U.S.-Colombian Base Deal Suspended By Constitutional Court

Colombian President Álvaro Uribe
Colombian President Álvaro Uribe
Former president of Colombia, Álvaro Uribe.

Today in Latin America

Top Story — The Colombian Constitutional Court suspended Tuesday the proposed deal that would allow U.S. troops greater access to Colombian military bases and sent the agreement back to newly inaugurated President Juan Manuel Santos.

Former Colombian President Álvaro Uribe signed the deal last year and it would permit the U.S. to use the bases to help with operations against drug trafficking and terrorism.

However, the court said that the joint agreement was “an arrangement which requires the State to take on new obligations as well as an extension of previous ones” and that it should be an “international treaty subject to congressional approval,” according to the United Kingdom’s Telegraph newspaper.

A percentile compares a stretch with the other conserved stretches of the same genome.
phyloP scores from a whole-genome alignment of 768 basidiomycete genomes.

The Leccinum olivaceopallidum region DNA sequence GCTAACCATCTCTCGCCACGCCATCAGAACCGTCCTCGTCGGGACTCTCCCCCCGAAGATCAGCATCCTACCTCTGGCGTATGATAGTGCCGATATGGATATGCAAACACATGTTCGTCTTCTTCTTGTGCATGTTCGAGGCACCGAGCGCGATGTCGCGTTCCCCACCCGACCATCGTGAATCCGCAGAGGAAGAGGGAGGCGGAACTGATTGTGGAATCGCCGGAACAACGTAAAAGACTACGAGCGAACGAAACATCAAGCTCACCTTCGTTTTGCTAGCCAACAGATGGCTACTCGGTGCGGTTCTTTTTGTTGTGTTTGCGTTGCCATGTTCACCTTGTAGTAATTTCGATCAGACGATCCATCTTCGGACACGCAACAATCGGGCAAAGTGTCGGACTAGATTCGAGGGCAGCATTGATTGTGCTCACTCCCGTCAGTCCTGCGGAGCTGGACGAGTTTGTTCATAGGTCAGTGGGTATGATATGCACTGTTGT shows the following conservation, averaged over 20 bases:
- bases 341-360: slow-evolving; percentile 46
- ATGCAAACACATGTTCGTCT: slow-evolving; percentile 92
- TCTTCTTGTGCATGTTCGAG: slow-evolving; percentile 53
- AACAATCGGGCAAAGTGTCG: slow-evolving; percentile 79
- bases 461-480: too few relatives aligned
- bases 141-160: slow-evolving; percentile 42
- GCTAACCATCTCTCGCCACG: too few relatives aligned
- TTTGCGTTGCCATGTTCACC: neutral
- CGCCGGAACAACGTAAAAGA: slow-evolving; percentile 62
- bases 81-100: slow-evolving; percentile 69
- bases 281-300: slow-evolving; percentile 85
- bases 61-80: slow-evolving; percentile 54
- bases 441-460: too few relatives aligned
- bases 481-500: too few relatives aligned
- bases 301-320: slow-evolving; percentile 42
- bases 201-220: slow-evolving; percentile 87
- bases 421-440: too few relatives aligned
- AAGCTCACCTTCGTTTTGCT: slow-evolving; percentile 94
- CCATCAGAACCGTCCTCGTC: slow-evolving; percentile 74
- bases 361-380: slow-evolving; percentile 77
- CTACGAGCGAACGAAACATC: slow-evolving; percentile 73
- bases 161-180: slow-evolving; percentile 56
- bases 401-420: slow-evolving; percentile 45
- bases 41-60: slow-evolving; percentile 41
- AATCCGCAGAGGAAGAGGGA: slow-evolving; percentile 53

“The Constitutional Court of Colombia … resolves to refer to the president the supplementary agreement for cooperation and technical assistance in defense and security between the governments of Colombia and the United States,” the court said, according to Reuters.

The deal, signed last October, would give the U.S. access to Colombian bases for 10 years and could see a total of 800 U.S. military personnel and 600 civilian defense contractors based in the South American nation.

The U.S., which since 2000 has given Colombia over $7 billion in aid, needed a new regional center of operations after Ecuador refused to resign a lease it had with the U.S.

The deal has been heavily criticized throughout the region and has been a point of contention between Colombia and Venezuela, who have recently renewed diplomatic relations.

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Image: Presidencia de la República del Ecuador @ Flickr.

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